Early in October of 1969, Provident realized that there were several difficulties in having the shareholders themselves make the public offering of the $25,000,000 aggregate principal amount of Foremost debentures following distribution of the same to them. Certain of the shareholders were minors and one of the shareholders could not be contacted. The problem was discussed with Foremost, and Foremost orally agreed to a change in the Purchase Agreement so that Provident itself, instead of its shareholders, might sell the $25,000,000 principal amount of debentures. This was really no more than a change in form since by the terms of the Purchase Agreement as originally drawn, Foremost was committed to enter into an underwriting agreement authorizing the immediate sale of $25,000,000 principal amount of Foremost debentures. At a meeting of the Provident shareholders on October 13, 1969, Provident obtained the consent of two-thirds of the preferred *790 stockholders and a majority of the common stockholders to this change and on October 15, 1969, Foremost formally consented in writing to the alteration, and it was incorporated in amendment No. 2 to the S-1 registration form filed on October 21, 1969.

At the closing on October 15, 1969, Foremost delivered to Provident a check for $4,250,000 and a debenture in the principal amount of $40,000,000. Pursuant to the agreement, $2,500,000 principal amount of debentures were delivered to Bank of American National Savings and Trust Association as an escrowholder. The remaining $7,250,000 principal amount of debentures due under the agreement were delivered on October 20, 1969.

After receipt of the debenture in the principal amount of $40,000,000, Provident had it split into two parts, one of $15,000,000 and the other of $25,000,000. Upon receipt of the final $7,250,000 principal amount of debentures on October 20, Provident executed bond powers to effect transfer of the $7,250,000 and the $15,000,000 aggregate principal amount of debentures pro rata to its shareholders pursuant to a liquidating resolution of the Board previously adopted on October 13, 1969. Instructions to make this distribution were mailed to First National City Bank as trustee under the indenture covering the debentures on October 21, 1969, and the actual mailing of the debentures took place on October 24, 1969. After this distribution, there remained in Provident's possession $25,000,000 aggregate principal amount of debentures. On October 21, 1969, the registration statement under the Securities Act of 1933 covering the $25,000,000 aggregate principal amount of debentures became effective and in accordance with the Purchase Agreement of September 25, 1969, an underwriting agreement between Foremost, Provident and Dillon, Read & Co., Inc., as representative of the underwriting group, covering the $25,000,000 of debentures was executed by all parties. This underwriting agreement closed on October 28, 1969. At the closing, the underwriters delivered $25,366,666.66 to Provident through New York clearing house funds, and Provident delivered the debenture in the principal amount of $25,000,000 to the underwriters. Shortly thereafter Provident distributed cash to its shareholders in the amount of $29,623,500 (including the funds received from the underwriters).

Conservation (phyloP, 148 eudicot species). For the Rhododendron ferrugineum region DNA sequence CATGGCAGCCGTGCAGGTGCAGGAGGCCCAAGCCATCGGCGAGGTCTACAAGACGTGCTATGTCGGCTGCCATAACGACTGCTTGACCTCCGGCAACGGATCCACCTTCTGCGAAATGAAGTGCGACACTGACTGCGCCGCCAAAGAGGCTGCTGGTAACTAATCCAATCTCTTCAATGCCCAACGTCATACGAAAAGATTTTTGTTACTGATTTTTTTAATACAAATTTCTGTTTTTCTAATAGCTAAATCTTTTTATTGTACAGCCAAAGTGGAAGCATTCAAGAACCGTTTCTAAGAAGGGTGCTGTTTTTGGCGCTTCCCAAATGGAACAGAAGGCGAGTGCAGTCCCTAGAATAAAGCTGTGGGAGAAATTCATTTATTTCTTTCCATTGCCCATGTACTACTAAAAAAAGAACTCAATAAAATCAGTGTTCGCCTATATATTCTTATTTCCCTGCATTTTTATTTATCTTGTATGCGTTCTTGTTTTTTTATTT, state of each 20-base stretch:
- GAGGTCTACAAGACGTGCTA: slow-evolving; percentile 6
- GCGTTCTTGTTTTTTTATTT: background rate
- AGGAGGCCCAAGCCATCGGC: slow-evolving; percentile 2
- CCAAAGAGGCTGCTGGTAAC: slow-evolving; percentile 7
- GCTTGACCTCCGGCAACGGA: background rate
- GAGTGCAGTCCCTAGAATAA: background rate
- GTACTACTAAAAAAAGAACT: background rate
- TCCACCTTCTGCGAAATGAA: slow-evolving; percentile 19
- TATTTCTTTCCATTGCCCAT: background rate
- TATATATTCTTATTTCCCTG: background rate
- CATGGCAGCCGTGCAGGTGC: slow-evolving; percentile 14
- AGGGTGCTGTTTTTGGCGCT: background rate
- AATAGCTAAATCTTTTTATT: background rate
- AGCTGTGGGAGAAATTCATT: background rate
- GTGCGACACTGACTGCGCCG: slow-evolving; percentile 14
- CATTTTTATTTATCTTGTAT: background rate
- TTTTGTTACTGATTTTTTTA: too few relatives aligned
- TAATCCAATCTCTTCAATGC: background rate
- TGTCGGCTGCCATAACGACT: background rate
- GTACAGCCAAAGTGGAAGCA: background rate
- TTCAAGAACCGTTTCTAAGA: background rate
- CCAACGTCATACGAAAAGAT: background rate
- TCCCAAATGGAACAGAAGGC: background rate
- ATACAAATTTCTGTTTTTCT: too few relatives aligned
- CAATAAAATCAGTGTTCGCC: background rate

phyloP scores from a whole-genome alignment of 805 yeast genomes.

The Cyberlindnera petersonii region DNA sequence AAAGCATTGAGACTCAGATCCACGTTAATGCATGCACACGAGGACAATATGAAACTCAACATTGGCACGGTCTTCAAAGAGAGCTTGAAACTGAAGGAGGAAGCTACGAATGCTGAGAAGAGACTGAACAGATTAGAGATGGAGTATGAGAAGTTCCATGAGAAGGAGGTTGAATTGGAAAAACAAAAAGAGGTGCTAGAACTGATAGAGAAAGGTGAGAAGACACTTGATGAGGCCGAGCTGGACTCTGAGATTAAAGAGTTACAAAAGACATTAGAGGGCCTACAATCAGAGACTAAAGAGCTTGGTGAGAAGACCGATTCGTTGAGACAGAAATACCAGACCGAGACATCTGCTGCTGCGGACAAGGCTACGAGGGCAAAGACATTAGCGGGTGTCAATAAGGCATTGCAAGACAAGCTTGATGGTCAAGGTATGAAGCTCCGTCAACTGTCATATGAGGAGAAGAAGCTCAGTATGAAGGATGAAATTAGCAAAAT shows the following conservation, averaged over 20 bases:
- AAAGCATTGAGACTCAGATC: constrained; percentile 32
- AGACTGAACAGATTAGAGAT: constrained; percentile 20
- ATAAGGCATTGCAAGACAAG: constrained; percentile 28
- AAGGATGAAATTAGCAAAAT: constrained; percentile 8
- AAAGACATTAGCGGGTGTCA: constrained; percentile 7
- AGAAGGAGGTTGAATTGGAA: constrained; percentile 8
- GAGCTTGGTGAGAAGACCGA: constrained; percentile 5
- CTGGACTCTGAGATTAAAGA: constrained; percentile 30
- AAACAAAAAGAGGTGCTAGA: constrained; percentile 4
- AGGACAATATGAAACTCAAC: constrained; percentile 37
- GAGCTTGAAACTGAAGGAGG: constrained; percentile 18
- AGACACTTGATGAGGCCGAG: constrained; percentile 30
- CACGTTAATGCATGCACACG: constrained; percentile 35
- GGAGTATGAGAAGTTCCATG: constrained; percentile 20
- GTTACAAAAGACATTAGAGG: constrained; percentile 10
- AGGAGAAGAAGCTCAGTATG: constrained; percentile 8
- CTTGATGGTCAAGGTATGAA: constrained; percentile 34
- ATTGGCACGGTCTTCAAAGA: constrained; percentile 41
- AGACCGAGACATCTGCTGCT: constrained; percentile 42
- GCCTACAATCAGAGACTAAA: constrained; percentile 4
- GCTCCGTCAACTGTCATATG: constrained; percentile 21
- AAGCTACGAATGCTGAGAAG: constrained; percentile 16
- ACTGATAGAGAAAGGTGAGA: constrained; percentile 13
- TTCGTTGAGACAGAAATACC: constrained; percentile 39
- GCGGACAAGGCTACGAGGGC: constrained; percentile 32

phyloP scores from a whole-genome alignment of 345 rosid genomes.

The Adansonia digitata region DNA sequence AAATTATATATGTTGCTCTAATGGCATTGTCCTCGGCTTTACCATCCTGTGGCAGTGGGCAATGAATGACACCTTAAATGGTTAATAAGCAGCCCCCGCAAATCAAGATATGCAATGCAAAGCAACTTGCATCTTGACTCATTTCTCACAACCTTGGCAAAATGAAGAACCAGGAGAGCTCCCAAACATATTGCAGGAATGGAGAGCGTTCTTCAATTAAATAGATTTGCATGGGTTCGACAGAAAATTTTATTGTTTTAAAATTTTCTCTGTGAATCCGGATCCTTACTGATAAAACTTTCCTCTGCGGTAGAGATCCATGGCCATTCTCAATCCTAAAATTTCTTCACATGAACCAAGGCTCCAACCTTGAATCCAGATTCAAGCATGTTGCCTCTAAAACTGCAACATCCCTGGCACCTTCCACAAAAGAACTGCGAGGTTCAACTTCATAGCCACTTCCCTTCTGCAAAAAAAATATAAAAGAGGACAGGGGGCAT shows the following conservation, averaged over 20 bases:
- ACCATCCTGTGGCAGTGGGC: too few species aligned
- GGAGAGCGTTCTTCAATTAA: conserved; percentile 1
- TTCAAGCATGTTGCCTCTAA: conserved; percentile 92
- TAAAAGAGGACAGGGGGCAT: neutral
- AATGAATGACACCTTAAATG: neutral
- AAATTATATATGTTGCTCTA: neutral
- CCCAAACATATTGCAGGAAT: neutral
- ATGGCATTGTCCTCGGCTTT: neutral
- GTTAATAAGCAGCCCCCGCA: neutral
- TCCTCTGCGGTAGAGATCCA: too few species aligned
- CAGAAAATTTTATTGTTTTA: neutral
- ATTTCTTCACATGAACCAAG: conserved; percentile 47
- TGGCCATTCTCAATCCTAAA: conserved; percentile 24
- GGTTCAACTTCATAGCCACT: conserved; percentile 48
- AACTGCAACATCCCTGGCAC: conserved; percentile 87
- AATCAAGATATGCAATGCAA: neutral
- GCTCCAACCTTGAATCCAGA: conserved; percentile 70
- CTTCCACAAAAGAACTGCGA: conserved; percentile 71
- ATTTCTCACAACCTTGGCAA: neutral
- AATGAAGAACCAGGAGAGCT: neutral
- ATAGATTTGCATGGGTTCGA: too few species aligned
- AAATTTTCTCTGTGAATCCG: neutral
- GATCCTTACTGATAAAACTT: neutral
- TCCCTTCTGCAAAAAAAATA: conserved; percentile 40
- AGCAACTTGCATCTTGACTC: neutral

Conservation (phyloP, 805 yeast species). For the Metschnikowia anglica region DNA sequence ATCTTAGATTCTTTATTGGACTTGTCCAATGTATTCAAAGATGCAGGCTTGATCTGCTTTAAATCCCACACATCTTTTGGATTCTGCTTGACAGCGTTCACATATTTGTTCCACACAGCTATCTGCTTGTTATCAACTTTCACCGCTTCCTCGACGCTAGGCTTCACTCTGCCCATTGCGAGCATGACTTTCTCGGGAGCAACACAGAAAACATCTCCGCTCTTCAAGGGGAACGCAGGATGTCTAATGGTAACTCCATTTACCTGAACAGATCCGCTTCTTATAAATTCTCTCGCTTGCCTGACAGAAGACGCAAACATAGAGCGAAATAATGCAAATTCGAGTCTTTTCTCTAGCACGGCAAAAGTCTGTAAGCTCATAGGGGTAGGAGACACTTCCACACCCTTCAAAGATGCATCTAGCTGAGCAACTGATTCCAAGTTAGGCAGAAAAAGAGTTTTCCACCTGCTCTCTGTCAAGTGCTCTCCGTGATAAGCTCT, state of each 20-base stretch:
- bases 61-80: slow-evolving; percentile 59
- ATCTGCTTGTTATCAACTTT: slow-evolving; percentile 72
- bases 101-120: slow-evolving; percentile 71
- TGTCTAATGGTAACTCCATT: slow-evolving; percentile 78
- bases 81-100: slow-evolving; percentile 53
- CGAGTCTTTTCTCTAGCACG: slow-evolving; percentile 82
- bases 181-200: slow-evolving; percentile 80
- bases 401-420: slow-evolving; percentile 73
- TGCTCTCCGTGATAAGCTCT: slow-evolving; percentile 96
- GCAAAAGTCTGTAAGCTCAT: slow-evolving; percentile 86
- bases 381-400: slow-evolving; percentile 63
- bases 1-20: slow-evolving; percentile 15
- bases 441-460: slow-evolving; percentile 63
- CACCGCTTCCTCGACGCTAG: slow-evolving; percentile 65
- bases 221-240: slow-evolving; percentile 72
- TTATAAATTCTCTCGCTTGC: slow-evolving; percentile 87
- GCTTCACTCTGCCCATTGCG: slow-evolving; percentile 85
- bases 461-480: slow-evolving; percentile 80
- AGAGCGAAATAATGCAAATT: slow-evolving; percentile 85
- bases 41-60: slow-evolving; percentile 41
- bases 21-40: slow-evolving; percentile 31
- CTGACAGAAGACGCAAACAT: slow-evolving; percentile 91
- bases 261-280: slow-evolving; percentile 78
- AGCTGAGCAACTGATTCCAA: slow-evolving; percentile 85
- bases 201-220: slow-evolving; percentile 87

Throughout October of 1969, there were other liquidating dividends paid to Provident's shareholders consisting both of cash and of various securities as the process of liquidation and winding up proceeded.

Section 16(b) provides: